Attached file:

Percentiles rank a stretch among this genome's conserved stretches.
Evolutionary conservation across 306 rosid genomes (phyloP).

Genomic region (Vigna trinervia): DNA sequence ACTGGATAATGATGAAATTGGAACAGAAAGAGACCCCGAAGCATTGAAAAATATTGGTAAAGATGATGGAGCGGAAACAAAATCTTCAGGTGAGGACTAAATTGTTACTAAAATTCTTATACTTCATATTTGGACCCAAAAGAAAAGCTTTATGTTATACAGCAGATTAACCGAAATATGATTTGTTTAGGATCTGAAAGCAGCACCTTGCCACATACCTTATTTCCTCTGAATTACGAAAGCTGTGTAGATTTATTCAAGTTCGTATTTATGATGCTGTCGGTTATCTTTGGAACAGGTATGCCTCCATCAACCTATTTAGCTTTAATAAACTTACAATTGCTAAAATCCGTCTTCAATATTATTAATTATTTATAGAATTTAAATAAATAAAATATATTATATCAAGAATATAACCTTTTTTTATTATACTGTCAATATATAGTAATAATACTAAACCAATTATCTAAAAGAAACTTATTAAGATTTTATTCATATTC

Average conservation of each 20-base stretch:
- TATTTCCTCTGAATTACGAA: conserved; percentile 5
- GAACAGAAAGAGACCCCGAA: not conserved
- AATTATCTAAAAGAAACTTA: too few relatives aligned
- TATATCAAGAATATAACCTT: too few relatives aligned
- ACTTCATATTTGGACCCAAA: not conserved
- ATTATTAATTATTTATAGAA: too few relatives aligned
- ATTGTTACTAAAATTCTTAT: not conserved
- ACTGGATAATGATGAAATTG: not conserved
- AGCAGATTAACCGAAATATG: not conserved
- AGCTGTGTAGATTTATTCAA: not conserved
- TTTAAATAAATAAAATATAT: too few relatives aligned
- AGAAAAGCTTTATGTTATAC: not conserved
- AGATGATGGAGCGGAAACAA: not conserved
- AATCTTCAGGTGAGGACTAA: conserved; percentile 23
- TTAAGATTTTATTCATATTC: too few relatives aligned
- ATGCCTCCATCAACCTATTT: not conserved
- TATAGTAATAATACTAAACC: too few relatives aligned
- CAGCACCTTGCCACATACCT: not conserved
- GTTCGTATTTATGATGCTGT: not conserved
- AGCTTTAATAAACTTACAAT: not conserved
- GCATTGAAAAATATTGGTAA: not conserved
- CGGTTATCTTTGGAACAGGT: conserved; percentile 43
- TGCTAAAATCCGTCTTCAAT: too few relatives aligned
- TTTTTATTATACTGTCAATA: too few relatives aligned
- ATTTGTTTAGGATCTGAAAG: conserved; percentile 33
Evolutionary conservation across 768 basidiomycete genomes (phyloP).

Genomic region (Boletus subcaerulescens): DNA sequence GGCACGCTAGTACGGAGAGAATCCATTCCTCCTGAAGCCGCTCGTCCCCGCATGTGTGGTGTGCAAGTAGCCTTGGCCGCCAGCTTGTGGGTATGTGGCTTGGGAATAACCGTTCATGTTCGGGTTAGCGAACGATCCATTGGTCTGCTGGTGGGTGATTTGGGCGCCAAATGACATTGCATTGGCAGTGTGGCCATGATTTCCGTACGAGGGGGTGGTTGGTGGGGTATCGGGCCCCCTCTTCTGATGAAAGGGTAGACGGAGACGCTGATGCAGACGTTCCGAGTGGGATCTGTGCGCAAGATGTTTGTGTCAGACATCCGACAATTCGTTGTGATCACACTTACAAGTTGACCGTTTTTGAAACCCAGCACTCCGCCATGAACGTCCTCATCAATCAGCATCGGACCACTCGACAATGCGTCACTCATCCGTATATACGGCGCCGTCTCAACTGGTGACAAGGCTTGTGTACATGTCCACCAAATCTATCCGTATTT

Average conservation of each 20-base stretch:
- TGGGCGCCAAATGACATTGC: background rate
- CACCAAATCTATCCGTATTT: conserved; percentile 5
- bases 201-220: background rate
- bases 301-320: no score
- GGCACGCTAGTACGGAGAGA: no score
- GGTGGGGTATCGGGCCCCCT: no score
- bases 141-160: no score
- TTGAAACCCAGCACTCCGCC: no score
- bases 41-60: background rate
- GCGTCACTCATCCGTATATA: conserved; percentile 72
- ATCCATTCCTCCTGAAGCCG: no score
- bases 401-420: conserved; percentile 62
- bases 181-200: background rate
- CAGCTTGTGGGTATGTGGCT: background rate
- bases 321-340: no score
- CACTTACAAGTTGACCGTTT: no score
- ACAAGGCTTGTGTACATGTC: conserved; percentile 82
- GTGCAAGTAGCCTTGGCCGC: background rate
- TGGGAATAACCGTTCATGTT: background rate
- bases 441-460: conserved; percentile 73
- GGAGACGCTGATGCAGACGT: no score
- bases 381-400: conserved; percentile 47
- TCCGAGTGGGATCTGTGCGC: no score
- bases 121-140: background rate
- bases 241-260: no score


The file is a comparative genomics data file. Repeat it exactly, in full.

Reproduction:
Percentiles rank a stretch among this genome's conserved stretches.
Evolutionary conservation across 306 rosid genomes (phyloP).

Genomic region (Vigna trinervia): DNA sequence ACTGGATAATGATGAAATTGGAACAGAAAGAGACCCCGAAGCATTGAAAAATATTGGTAAAGATGATGGAGCGGAAACAAAATCTTCAGGTGAGGACTAAATTGTTACTAAAATTCTTATACTTCATATTTGGACCCAAAAGAAAAGCTTTATGTTATACAGCAGATTAACCGAAATATGATTTGTTTAGGATCTGAAAGCAGCACCTTGCCACATACCTTATTTCCTCTGAATTACGAAAGCTGTGTAGATTTATTCAAGTTCGTATTTATGATGCTGTCGGTTATCTTTGGAACAGGTATGCCTCCATCAACCTATTTAGCTTTAATAAACTTACAATTGCTAAAATCCGTCTTCAATATTATTAATTATTTATAGAATTTAAATAAATAAAATATATTATATCAAGAATATAACCTTTTTTTATTATACTGTCAATATATAGTAATAATACTAAACCAATTATCTAAAAGAAACTTATTAAGATTTTATTCATATTC

Average conservation of each 20-base stretch:
- TATTTCCTCTGAATTACGAA: conserved; percentile 5
- GAACAGAAAGAGACCCCGAA: not conserved
- AATTATCTAAAAGAAACTTA: too few relatives aligned
- TATATCAAGAATATAACCTT: too few relatives aligned
- ACTTCATATTTGGACCCAAA: not conserved
- ATTATTAATTATTTATAGAA: too few relatives aligned
- ATTGTTACTAAAATTCTTAT: not conserved
- ACTGGATAATGATGAAATTG: not conserved
- AGCAGATTAACCGAAATATG: not conserved
- AGCTGTGTAGATTTATTCAA: not conserved
- TTTAAATAAATAAAATATAT: too few relatives aligned
- AGAAAAGCTTTATGTTATAC: not conserved
- AGATGATGGAGCGGAAACAA: not conserved
- AATCTTCAGGTGAGGACTAA: conserved; percentile 23
- TTAAGATTTTATTCATATTC: too few relatives aligned
- ATGCCTCCATCAACCTATTT: not conserved
- TATAGTAATAATACTAAACC: too few relatives aligned
- CAGCACCTTGCCACATACCT: not conserved
- GTTCGTATTTATGATGCTGT: not conserved
- AGCTTTAATAAACTTACAAT: not conserved
- GCATTGAAAAATATTGGTAA: not conserved
- CGGTTATCTTTGGAACAGGT: conserved; percentile 43
- TGCTAAAATCCGTCTTCAAT: too few relatives aligned
- TTTTTATTATACTGTCAATA: too few relatives aligned
- ATTTGTTTAGGATCTGAAAG: conserved; percentile 33
Evolutionary conservation across 768 basidiomycete genomes (phyloP).

Genomic region (Boletus subcaerulescens): DNA sequence GGCACGCTAGTACGGAGAGAATCCATTCCTCCTGAAGCCGCTCGTCCCCGCATGTGTGGTGTGCAAGTAGCCTTGGCCGCCAGCTTGTGGGTATGTGGCTTGGGAATAACCGTTCATGTTCGGGTTAGCGAACGATCCATTGGTCTGCTGGTGGGTGATTTGGGCGCCAAATGACATTGCATTGGCAGTGTGGCCATGATTTCCGTACGAGGGGGTGGTTGGTGGGGTATCGGGCCCCCTCTTCTGATGAAAGGGTAGACGGAGACGCTGATGCAGACGTTCCGAGTGGGATCTGTGCGCAAGATGTTTGTGTCAGACATCCGACAATTCGTTGTGATCACACTTACAAGTTGACCGTTTTTGAAACCCAGCACTCCGCCATGAACGTCCTCATCAATCAGCATCGGACCACTCGACAATGCGTCACTCATCCGTATATACGGCGCCGTCTCAACTGGTGACAAGGCTTGTGTACATGTCCACCAAATCTATCCGTATTT

Average conservation of each 20-base stretch:
- TGGGCGCCAAATGACATTGC: background rate
- CACCAAATCTATCCGTATTT: conserved; percentile 5
- bases 201-220: background rate
- bases 301-320: no score
- GGCACGCTAGTACGGAGAGA: no score
- GGTGGGGTATCGGGCCCCCT: no score
- bases 141-160: no score
- TTGAAACCCAGCACTCCGCC: no score
- bases 41-60: background rate
- GCGTCACTCATCCGTATATA: conserved; percentile 72
- ATCCATTCCTCCTGAAGCCG: no score
- bases 401-420: conserved; percentile 62
- bases 181-200: background rate
- CAGCTTGTGGGTATGTGGCT: background rate
- bases 321-340: no score
- CACTTACAAGTTGACCGTTT: no score
- ACAAGGCTTGTGTACATGTC: conserved; percentile 82
- GTGCAAGTAGCCTTGGCCGC: background rate
- TGGGAATAACCGTTCATGTT: background rate
- bases 441-460: conserved; percentile 73
- GGAGACGCTGATGCAGACGT: no score
- bases 381-400: conserved; percentile 47
- TCCGAGTGGGATCTGTGCGC: no score
- bases 121-140: background rate
- bases 241-260: no score